Tuesday , November 24 2020

The Courage to Ask for Help

By Joyce and Barry Vissell


I have to admit; I have a hard time asking for help. I have that "false pride" thing about being able to do it myself, that if I have to ask for help, it means I'm helpless. I’m like the two-year-old who proclaims, "I can do it myself!" Now that I'm on the other side of the life spectrum, at 70, it means even more to be able to do things by myself. A recent weekend brought all of this to light.

I pulled our 19-foot sailboat up to Lake Tahoe to experience sailing and camping on the largest alpine lake in North America. Yes, I was alone. I would have preferred that Joyce accompany me, yet she wanted to stay home and help with our newborn grandson, and I have a need for occasional solo adventures.

By the time I launched, I only had a few hours of daylight left. The wind had died down, so I started my outboard motor and headed toward a small beach I found on the map. I didn't get very far. The motor sputtered and died, and I couldn't get it started again. When I pulled on the starter cord, the flashing red light proclaimed "low oil." I forgot to check the oil level before launching. Did I have extra engine oil stored in the boat? Of course not!

A faint breeze allowed me to inch into a private boat harbor and tie up to the only vacant mooring buoy as darkness was descending (a miracle in itself). I slept that night in the boat.

In the morning, I saw a boat leaving the harbor. Perhaps they might have some engine oil. I only needed a small amount, maybe half a cup, to allow me to start the motor, yet that would require asking for help, flagging them down by waving, inconveniencing them, and showing my helplessness.

I swallowed my pride, flagged them down, and asked the young man for oil. He didn't have any, but gave me a ride to the dock, where I could walk a half hour to a small convenience store. On the way to the store, I practiced asking for help/oil a few more times without success. I noticed however, that most people were very nice, wanting to help, even though they couldn't. They felt needed, which brought out their best.

I bought a quart of engine oil at the store, walked back to the dock, got another ride out to my boat (more asking for help), and added the oil to my engine. I got it started, but just barely, and headed across the vast lake to an area of small, hidden, pocket beaches. As long as I squeezed the primer bulb hard and continuously, I could keep the motor running.

Obviously, the low oil was not the problem; there was something else wrong with the motor.

I kept waiting for the wind to pick up, so I wouldn't be so dependent on the motor, yet alas, it wasn’t to be. There was no wind the entire day! Hard to believe on such a huge lake!

My hands were cramped and exhausted from all the squeezing, when I saw a cute little beach. About 100 feet offshore, the motor finally died. I pulled on the starter cord with no success.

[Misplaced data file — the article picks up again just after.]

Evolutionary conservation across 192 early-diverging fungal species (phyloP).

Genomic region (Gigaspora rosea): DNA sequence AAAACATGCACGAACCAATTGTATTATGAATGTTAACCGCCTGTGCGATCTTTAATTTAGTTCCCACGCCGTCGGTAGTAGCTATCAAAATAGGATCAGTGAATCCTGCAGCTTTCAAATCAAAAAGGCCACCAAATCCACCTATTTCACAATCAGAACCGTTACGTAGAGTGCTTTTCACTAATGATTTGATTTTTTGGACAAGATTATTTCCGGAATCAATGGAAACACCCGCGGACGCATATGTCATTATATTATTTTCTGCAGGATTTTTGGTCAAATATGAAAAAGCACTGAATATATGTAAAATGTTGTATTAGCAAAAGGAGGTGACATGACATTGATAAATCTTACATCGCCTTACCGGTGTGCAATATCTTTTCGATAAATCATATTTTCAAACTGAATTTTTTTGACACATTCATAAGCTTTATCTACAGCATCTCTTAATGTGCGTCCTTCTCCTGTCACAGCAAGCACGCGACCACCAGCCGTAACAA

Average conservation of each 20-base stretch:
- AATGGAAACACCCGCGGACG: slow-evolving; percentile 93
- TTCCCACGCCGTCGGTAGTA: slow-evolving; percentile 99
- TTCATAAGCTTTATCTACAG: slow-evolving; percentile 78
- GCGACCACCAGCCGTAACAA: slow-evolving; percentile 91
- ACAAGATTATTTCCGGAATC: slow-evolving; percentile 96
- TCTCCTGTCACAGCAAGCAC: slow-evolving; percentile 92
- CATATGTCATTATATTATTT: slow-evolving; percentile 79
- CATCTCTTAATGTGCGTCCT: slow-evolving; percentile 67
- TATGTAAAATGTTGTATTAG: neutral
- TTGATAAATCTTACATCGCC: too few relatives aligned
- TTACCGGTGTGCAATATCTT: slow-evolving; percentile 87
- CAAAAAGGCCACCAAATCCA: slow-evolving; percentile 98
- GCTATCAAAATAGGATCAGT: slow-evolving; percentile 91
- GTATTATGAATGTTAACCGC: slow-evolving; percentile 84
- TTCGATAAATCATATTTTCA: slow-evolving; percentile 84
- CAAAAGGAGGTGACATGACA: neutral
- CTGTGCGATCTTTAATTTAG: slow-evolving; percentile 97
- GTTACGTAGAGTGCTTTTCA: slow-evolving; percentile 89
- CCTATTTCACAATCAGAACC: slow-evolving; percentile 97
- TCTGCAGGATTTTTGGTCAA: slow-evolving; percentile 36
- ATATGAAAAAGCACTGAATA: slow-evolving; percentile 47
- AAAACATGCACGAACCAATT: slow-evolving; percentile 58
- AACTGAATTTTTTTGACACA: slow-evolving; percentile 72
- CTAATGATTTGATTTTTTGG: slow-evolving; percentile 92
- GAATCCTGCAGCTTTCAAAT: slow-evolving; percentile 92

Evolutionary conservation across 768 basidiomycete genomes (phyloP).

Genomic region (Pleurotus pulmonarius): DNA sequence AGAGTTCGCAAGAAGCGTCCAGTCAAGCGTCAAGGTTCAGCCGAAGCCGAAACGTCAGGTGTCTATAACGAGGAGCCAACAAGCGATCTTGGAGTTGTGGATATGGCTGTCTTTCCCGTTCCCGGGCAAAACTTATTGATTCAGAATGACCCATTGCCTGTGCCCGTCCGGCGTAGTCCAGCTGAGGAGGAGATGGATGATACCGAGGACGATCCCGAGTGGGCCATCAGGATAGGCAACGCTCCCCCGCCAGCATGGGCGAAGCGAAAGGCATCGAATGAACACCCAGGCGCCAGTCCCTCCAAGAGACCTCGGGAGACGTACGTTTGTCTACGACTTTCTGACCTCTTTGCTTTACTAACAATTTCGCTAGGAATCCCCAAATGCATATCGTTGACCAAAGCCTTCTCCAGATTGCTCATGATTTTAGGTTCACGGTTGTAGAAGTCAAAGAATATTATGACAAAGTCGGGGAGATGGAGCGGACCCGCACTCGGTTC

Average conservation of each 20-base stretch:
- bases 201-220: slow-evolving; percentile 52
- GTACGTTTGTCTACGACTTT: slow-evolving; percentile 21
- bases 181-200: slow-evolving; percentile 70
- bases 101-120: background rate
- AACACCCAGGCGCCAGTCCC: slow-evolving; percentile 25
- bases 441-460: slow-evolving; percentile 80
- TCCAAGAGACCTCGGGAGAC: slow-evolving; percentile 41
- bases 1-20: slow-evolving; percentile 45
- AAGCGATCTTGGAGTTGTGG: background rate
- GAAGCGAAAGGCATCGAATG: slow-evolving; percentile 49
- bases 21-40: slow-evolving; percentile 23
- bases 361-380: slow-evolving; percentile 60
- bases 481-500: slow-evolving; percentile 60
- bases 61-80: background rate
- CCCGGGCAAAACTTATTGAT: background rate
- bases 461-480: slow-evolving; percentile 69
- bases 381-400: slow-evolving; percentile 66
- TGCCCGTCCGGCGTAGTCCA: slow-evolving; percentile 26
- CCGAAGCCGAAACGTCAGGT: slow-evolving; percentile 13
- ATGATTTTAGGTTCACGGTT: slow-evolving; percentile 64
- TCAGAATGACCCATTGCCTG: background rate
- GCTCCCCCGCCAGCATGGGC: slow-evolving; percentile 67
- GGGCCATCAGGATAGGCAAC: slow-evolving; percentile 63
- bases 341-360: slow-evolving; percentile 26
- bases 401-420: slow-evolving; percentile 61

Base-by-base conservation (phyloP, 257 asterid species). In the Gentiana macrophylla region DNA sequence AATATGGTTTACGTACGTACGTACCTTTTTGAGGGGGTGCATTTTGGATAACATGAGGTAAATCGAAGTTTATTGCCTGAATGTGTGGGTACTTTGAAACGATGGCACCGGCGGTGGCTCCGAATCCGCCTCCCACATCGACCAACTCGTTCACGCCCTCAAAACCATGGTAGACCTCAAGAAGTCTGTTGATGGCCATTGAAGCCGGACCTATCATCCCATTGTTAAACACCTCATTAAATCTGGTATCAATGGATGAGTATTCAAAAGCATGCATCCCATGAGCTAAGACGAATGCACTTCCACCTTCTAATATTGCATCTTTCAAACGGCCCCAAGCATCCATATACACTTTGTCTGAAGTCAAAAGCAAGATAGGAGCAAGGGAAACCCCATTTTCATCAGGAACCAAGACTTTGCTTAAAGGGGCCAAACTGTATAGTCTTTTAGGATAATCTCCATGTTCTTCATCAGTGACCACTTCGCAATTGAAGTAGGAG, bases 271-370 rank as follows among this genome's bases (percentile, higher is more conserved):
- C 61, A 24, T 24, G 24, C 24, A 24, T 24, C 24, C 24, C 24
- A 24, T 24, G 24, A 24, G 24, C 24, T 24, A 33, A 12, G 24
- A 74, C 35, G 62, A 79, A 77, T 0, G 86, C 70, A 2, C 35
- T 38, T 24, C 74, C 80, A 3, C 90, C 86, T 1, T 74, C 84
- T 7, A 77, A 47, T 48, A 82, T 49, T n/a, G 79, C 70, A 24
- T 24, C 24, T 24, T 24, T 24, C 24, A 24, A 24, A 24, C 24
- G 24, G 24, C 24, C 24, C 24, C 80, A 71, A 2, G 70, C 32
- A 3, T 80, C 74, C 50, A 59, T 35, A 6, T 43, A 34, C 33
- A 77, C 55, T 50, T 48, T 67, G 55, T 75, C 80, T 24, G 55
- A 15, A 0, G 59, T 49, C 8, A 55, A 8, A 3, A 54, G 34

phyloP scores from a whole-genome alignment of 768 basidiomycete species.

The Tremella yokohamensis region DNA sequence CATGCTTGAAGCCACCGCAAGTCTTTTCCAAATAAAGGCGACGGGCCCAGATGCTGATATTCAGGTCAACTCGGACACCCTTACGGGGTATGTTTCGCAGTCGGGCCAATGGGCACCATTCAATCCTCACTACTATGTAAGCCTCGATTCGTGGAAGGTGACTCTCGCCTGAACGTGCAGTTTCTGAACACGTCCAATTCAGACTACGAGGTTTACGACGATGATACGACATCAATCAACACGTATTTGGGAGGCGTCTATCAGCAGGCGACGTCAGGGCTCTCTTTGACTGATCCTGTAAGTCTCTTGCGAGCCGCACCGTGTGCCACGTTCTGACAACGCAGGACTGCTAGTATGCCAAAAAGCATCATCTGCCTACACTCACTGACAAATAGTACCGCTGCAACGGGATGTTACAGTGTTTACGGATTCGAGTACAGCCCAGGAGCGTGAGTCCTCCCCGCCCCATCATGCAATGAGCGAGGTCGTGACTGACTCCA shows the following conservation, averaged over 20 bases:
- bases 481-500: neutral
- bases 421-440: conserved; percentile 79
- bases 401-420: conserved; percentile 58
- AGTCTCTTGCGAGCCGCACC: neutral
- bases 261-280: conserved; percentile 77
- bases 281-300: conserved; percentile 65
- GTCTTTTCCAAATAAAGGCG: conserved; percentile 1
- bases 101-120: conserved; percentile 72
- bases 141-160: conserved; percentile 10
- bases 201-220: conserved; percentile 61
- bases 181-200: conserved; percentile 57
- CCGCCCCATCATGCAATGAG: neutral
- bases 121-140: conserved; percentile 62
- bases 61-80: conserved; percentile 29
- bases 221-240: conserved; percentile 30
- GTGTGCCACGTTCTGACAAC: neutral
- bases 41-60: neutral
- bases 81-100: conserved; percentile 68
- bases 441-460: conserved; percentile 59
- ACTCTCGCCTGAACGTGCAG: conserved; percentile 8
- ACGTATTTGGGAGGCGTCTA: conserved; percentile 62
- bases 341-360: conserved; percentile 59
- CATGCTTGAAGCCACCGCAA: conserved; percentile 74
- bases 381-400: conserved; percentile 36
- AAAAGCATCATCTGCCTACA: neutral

I finally jumped into the lake, holding a length of rope attached to the bow, and started pulling the boat to shore. Amazingly, a man on the beach called out, "Do you need any help?" At that particular moment, however, I was actually doing fine, and enjoying being in the cool lake water. A part of me silently added, "Barry, you just missed another opportunity to ask for help, whether you could do it yourself or not!"

The next morning dawned practically windless again, and I decided to end my trip, and get back to the boat ramp as soon as possible. I pushed off from shore, and while again inching at a snail's pace from the beach, tried to start the engine. Nothing! I kept at it. For three hours I pulled on that starter cord, trying every trick I could! I'm amazed the cord didn't break, leaving me in much worse condition. All the while, I hoped the wind would finally come up, yet that was not to be.

I practiced asking for a tow from other boats that passed, yet no one offered that level of help. I called a boat towing company that was happy to help… for $375! I said I'd call them back.

It finally dawned on me… not in all this time had I even thought to ask for divine help.

Why not? Nothing is too small or insignificant for the angels, those heavenly helpers. I let go of the starter cord, placed my hands on the motor, and asked the angels for their all-powerful help. I asked sincerely, then gave thanks for their help. I pulled the cord once more.

The motor instantly roared to life! I had to laugh at the odds of that happening. I yanked on that starter cord maybe 1000 times with no success, said one prayer to the angels, and voila! What a lesson! I could imagine a group of angels sitting around just waiting for me to ask them for help, perhaps having this conversation:

"Is he asking yet?"

"No, he's still pulling on that cord, trying to do it himself."

"How many hours has it been now, in Earth time?"

"Hey, wait. He's finally asking us for help! Okay, who wants to bless that motor?"

I sincerely hope I can finally learn the joy of asking for help; from people, from angels, from those I can see, and can't see. I hope I can remember how much joy it gives others to help me, and that problem size doesn't matter; I can feel my dependence on God and the angels in all situations.

Joyce & Barry Vissell, a nurse/therapist and psychiatrist couple since 1964, are counselors near Santa Cruz, CA, who are widely regarded as among the world's top experts on conscious relationship and personal growth. They are the authors of many inspirational books. Visit their website at: sharedheart.org for their free monthly e-heart letter and updated schedule.

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